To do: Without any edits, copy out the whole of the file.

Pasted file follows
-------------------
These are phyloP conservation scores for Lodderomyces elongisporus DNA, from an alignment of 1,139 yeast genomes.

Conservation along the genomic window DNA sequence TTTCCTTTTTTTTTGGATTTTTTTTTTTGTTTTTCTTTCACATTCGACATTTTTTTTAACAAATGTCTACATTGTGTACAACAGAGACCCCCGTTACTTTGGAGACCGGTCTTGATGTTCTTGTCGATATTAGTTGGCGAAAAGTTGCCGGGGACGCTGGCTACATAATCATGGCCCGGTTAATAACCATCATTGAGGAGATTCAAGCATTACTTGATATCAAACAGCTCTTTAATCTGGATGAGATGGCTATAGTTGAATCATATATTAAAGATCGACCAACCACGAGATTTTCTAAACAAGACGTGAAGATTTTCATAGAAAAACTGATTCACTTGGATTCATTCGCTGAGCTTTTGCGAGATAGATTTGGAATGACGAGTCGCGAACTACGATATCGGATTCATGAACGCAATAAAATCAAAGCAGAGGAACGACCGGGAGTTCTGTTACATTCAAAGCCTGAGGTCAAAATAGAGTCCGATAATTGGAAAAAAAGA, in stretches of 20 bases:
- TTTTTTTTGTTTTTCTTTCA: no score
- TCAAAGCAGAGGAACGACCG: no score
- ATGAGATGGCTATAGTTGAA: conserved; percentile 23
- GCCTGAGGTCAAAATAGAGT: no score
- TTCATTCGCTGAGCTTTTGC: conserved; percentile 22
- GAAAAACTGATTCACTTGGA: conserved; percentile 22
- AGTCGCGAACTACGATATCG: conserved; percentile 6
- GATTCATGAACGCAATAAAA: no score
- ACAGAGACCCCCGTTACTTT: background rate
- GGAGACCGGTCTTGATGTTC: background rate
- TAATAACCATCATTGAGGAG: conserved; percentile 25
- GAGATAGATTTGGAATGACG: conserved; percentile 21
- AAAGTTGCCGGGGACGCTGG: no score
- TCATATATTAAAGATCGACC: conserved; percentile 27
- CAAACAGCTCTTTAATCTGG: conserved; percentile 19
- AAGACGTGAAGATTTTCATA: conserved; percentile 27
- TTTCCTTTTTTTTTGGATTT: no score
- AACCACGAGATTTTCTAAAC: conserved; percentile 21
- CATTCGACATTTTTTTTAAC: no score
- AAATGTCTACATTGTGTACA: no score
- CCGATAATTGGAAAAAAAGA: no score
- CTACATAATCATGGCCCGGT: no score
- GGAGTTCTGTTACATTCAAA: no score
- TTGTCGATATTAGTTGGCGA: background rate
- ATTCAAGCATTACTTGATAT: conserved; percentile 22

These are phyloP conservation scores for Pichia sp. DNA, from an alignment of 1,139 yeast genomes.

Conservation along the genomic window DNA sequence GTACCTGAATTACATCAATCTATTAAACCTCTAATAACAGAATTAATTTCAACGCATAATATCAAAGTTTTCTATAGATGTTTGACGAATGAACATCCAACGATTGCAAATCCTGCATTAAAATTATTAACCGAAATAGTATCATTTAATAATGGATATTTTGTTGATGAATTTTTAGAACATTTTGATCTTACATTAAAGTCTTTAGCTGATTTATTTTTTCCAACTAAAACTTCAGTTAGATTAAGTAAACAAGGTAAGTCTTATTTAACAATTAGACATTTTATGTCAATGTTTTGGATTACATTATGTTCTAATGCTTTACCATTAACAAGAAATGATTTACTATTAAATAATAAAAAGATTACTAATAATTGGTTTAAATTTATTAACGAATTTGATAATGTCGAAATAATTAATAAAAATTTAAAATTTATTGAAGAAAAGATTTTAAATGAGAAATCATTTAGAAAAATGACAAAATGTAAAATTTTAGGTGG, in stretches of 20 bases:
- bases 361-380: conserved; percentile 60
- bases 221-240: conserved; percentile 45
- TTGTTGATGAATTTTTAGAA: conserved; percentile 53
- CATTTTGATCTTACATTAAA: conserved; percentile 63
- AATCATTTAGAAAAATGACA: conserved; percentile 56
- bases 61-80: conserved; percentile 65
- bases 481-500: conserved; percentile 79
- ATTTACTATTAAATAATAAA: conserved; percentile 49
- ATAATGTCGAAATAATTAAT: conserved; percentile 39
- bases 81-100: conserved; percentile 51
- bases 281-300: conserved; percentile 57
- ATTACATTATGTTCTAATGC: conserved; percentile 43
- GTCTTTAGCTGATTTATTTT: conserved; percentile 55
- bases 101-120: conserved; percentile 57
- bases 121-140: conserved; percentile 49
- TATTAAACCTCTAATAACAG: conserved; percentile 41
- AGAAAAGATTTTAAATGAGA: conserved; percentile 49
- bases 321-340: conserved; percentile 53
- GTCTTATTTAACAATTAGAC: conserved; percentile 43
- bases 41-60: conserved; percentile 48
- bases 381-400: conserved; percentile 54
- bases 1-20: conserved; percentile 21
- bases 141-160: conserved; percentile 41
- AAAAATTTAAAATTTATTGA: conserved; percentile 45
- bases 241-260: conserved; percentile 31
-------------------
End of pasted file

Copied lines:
These are phyloP conservation scores for Lodderomyces elongisporus DNA, from an alignment of 1,139 yeast genomes.

Conservation along the genomic window DNA sequence TTTCCTTTTTTTTTGGATTTTTTTTTTTGTTTTTCTTTCACATTCGACATTTTTTTTAACAAATGTCTACATTGTGTACAACAGAGACCCCCGTTACTTTGGAGACCGGTCTTGATGTTCTTGTCGATATTAGTTGGCGAAAAGTTGCCGGGGACGCTGGCTACATAATCATGGCCCGGTTAATAACCATCATTGAGGAGATTCAAGCATTACTTGATATCAAACAGCTCTTTAATCTGGATGAGATGGCTATAGTTGAATCATATATTAAAGATCGACCAACCACGAGATTTTCTAAACAAGACGTGAAGATTTTCATAGAAAAACTGATTCACTTGGATTCATTCGCTGAGCTTTTGCGAGATAGATTTGGAATGACGAGTCGCGAACTACGATATCGGATTCATGAACGCAATAAAATCAAAGCAGAGGAACGACCGGGAGTTCTGTTACATTCAAAGCCTGAGGTCAAAATAGAGTCCGATAATTGGAAAAAAAGA, in stretches of 20 bases:
- TTTTTTTTGTTTTTCTTTCA: no score
- TCAAAGCAGAGGAACGACCG: no score
- ATGAGATGGCTATAGTTGAA: conserved; percentile 23
- GCCTGAGGTCAAAATAGAGT: no score
- TTCATTCGCTGAGCTTTTGC: conserved; percentile 22
- GAAAAACTGATTCACTTGGA: conserved; percentile 22
- AGTCGCGAACTACGATATCG: conserved; percentile 6
- GATTCATGAACGCAATAAAA: no score
- ACAGAGACCCCCGTTACTTT: background rate
- GGAGACCGGTCTTGATGTTC: background rate
- TAATAACCATCATTGAGGAG: conserved; percentile 25
- GAGATAGATTTGGAATGACG: conserved; percentile 21
- AAAGTTGCCGGGGACGCTGG: no score
- TCATATATTAAAGATCGACC: conserved; percentile 27
- CAAACAGCTCTTTAATCTGG: conserved; percentile 19
- AAGACGTGAAGATTTTCATA: conserved; percentile 27
- TTTCCTTTTTTTTTGGATTT: no score
- AACCACGAGATTTTCTAAAC: conserved; percentile 21
- CATTCGACATTTTTTTTAAC: no score
- AAATGTCTACATTGTGTACA: no score
- CCGATAATTGGAAAAAAAGA: no score
- CTACATAATCATGGCCCGGT: no score
- GGAGTTCTGTTACATTCAAA: no score
- TTGTCGATATTAGTTGGCGA: background rate
- ATTCAAGCATTACTTGATAT: conserved; percentile 22

These are phyloP conservation scores for Pichia sp. DNA, from an alignment of 1,139 yeast genomes.

Conservation along the genomic window DNA sequence GTACCTGAATTACATCAATCTATTAAACCTCTAATAACAGAATTAATTTCAACGCATAATATCAAAGTTTTCTATAGATGTTTGACGAATGAACATCCAACGATTGCAAATCCTGCATTAAAATTATTAACCGAAATAGTATCATTTAATAATGGATATTTTGTTGATGAATTTTTAGAACATTTTGATCTTACATTAAAGTCTTTAGCTGATTTATTTTTTCCAACTAAAACTTCAGTTAGATTAAGTAAACAAGGTAAGTCTTATTTAACAATTAGACATTTTATGTCAATGTTTTGGATTACATTATGTTCTAATGCTTTACCATTAACAAGAAATGATTTACTATTAAATAATAAAAAGATTACTAATAATTGGTTTAAATTTATTAACGAATTTGATAATGTCGAAATAATTAATAAAAATTTAAAATTTATTGAAGAAAAGATTTTAAATGAGAAATCATTTAGAAAAATGACAAAATGTAAAATTTTAGGTGG, in stretches of 20 bases:
- bases 361-380: conserved; percentile 60
- bases 221-240: conserved; percentile 45
- TTGTTGATGAATTTTTAGAA: conserved; percentile 53
- CATTTTGATCTTACATTAAA: conserved; percentile 63
- AATCATTTAGAAAAATGACA: conserved; percentile 56
- bases 61-80: conserved; percentile 65
- bases 481-500: conserved; percentile 79
- ATTTACTATTAAATAATAAA: conserved; percentile 49
- ATAATGTCGAAATAATTAAT: conserved; percentile 39
- bases 81-100: conserved; percentile 51
- bases 281-300: conserved; percentile 57
- ATTACATTATGTTCTAATGC: conserved; percentile 43
- GTCTTTAGCTGATTTATTTT: conserved; percentile 55
- bases 101-120: conserved; percentile 57
- bases 121-140: conserved; percentile 49
- TATTAAACCTCTAATAACAG: conserved; percentile 41
- AGAAAAGATTTTAAATGAGA: conserved; percentile 49
- bases 321-340: conserved; percentile 53
- GTCTTATTTAACAATTAGAC: conserved; percentile 43
- bases 41-60: conserved; percentile 48
- bases 381-400: conserved; percentile 54
- bases 1-20: conserved; percentile 21
- bases 141-160: conserved; percentile 41
- AAAAATTTAAAATTTATTGA: conserved; percentile 45
- bases 241-260: conserved; percentile 31